Whenever an event is generated on device, the data is immediately privatized via $\epsilon$-local differential privacy and temporarily stored on-device using data protection [1], rather than being immediately transmitted to the server. After a delay based on device conditions, the system randomly samples from the differentially private records subject to the above limit and sends the sampled records to the server. These records do not include device identifiers or timestamps of when events were generated. The communication between a device and the server is encrypted using TLS. See Figure 2 for an overview.

On iOS, the reports are visible in Settings $>$ Privacy $>$ Analytics $>$ Analytics Data in entries that begin with "DifferentialPrivacy." On macOS, these records are visible in Console, in System Reports. Figure 3 is a sample record of our algorithm for the Popular Emojis use case. The record lists algorithmic parameters, which are discussed in the section below, and the privatized data entry is represented as a hexadecimal string. Note that the privatized data is elided here for presentation; the full size in this example is 128 bytes.

### Ingestion and Aggregation

The privatized records are first stripped of their IP addresses prior to entering the ingestor. The ingestor then collects the data from all users and processes them in a batch. The batch process removes metadata, such as the timestamps of privatized records received, and separates these records based on their use case. The ingestor also randomly permutes the ordering of privatized records within each use case before forwarding the output to the next stage.

The aggregator takes the private records from the ingestor and for each use case generates a differentially private histogram according to the algorithms described in the section below. The data from multiple use cases is never combined when computing statistics. In these histograms, only domain elements whose counts are above a prescribed threshold $T$ are included. These histograms are then shared internally with relevant teams at Apple.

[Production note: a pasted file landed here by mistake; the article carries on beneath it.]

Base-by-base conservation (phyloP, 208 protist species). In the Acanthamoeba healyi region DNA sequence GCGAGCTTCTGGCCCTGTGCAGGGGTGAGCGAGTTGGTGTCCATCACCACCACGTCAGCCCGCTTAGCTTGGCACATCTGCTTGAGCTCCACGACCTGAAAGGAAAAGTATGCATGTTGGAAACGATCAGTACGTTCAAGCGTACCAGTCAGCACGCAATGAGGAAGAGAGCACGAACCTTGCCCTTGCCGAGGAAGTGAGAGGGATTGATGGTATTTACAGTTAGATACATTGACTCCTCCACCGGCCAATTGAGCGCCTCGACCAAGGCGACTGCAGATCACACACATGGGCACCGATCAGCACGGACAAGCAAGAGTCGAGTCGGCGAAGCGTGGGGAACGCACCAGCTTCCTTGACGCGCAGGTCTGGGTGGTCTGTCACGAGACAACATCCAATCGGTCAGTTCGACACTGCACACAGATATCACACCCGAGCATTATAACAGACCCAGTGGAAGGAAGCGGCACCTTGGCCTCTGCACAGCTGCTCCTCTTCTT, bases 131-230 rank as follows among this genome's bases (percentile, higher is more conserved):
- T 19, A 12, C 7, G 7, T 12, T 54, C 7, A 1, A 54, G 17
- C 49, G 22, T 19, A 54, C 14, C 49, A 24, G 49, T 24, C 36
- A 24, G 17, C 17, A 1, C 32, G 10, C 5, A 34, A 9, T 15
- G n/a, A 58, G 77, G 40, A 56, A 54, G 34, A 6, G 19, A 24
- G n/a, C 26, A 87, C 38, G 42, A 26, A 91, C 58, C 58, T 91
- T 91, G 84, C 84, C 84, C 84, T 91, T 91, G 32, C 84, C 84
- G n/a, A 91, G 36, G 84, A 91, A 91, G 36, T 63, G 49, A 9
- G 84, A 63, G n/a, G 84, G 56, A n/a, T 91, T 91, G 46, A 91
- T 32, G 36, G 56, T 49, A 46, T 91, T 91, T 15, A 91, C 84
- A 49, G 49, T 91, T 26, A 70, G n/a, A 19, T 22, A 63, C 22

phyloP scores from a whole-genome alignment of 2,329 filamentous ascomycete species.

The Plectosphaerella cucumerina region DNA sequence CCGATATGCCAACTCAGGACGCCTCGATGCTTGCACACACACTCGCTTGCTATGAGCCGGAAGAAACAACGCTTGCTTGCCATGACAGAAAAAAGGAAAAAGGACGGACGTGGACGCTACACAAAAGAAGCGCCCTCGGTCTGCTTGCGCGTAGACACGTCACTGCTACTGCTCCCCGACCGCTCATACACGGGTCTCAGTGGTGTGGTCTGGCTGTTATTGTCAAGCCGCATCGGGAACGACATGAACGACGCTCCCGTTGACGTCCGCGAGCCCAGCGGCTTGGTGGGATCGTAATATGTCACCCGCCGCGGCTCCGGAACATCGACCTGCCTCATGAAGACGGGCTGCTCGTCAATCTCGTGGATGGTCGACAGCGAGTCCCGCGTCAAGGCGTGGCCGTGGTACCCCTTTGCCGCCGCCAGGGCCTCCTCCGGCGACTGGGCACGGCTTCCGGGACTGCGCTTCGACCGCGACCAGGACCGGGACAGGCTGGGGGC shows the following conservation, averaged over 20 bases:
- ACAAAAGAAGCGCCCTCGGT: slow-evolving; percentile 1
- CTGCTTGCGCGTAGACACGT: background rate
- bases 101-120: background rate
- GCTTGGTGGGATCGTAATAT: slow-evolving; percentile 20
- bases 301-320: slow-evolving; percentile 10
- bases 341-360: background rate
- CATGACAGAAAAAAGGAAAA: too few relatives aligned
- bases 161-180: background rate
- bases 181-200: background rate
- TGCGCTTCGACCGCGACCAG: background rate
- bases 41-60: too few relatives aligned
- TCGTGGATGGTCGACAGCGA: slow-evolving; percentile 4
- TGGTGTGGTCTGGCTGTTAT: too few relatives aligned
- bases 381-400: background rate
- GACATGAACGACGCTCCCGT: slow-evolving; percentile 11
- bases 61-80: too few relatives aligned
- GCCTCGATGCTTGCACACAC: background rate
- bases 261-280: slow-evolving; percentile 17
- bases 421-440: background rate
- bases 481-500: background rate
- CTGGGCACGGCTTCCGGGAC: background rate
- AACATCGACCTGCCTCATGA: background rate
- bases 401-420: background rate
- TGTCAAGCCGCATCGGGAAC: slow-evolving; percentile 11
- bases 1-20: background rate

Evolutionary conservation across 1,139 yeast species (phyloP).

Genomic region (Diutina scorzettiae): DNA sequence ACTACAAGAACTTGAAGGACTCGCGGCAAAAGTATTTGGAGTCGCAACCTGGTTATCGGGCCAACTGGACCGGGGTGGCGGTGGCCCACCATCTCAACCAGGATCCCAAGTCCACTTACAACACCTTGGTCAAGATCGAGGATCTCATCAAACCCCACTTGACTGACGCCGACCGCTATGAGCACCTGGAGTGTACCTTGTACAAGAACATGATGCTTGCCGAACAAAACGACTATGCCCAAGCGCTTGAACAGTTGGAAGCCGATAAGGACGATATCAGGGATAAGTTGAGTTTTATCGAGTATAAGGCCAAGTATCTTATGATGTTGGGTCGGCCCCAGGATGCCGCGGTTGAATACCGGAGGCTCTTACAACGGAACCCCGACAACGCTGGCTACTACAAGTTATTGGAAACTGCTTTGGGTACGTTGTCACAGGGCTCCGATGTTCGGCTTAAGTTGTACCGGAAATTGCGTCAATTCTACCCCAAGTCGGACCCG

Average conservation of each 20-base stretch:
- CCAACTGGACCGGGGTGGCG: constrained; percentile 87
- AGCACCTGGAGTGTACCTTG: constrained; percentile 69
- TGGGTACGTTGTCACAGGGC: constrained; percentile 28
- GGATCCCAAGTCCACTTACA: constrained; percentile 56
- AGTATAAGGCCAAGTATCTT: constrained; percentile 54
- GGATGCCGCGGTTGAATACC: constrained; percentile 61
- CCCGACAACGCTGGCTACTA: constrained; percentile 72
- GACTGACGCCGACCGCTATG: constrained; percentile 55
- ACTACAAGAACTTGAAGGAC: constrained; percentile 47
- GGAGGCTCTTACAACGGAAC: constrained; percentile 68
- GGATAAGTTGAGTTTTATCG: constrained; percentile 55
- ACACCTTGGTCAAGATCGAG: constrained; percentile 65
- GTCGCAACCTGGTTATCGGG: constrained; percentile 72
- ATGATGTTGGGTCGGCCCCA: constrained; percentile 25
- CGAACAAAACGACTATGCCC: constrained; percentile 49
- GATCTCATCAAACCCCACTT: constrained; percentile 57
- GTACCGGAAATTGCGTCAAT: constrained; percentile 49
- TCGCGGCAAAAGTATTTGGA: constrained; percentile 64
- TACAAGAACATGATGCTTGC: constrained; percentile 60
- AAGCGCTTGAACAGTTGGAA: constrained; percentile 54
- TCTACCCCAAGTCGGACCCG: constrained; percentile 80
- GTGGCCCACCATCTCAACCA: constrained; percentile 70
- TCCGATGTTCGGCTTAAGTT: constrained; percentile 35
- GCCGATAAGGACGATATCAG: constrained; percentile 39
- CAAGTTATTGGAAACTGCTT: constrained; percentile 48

## Algorithms

We now describe three local differentially private algorithms in the following sections.

### Private Count Mean Sketch

The Private Count Mean Sketch algorithm (CMS) aggregates records submitted by devices and outputs a histogram of counts over a dictionary of domain elements, while preserving local differential privacy. This happens in two stages: client-side processing followed by server-side aggregation.

We illustrate the process with an example. Suppose a user visits the web domain $\textit{www.example.com}$. The client-side algorithm randomly samples a hash function from a set of candidate hash functions $\{h_1, h_2, h_3, \ldots , h_k \}$ and encodes the web domain into a small space of size $m$ using the selected hash function, say $h_2.$ Let $h_2(\textit{www.example.com})=31$. This encoding is written as a one-hot vector of size $m$ where the bit at the $31$st position is set to $1$. To ensure differential privacy, each bit of the one-hot vector is independently flipped with probability $\frac{1}{e^{\epsilon/2} + 1}$, where $\epsilon$ is the privacy parameter, which forms the privatized vector. This vector and the selected hash function index is then sent to the server.

The server-side algorithm constructs a sketch matrix $M$ by aggregating the privatized vectors from the devices. The matrix has $k$ rows --- one for each hash function --- and $m$ columns corresponding to the size of the vector transmitted from the client.

As records arrive on the server, the algorithm adds the privatized vector to the vector at row $j$, where $j$ is the index of the hash function sampled by the device. The values of $M$ are then scaled appropriately so that each row helps provide an unbiased estimator for the frequency of each element.

To compute the frequency for a web domain $\textit{www.example.com}$, the algorithm takes each unbiased estimate by reading $M[j,h_j(\textit{www.example.com})]$ for each row $j$ and computes the mean of these estimates. In the full version of this article, we prove an analytic expression for the error (or variance) of the private counts, which allows us to have a principled approach in obtaining accurate counts while minimizing resource overhead like device bandwidth and server runtime in our deployment.

### Private Hadamard Count Mean Sketch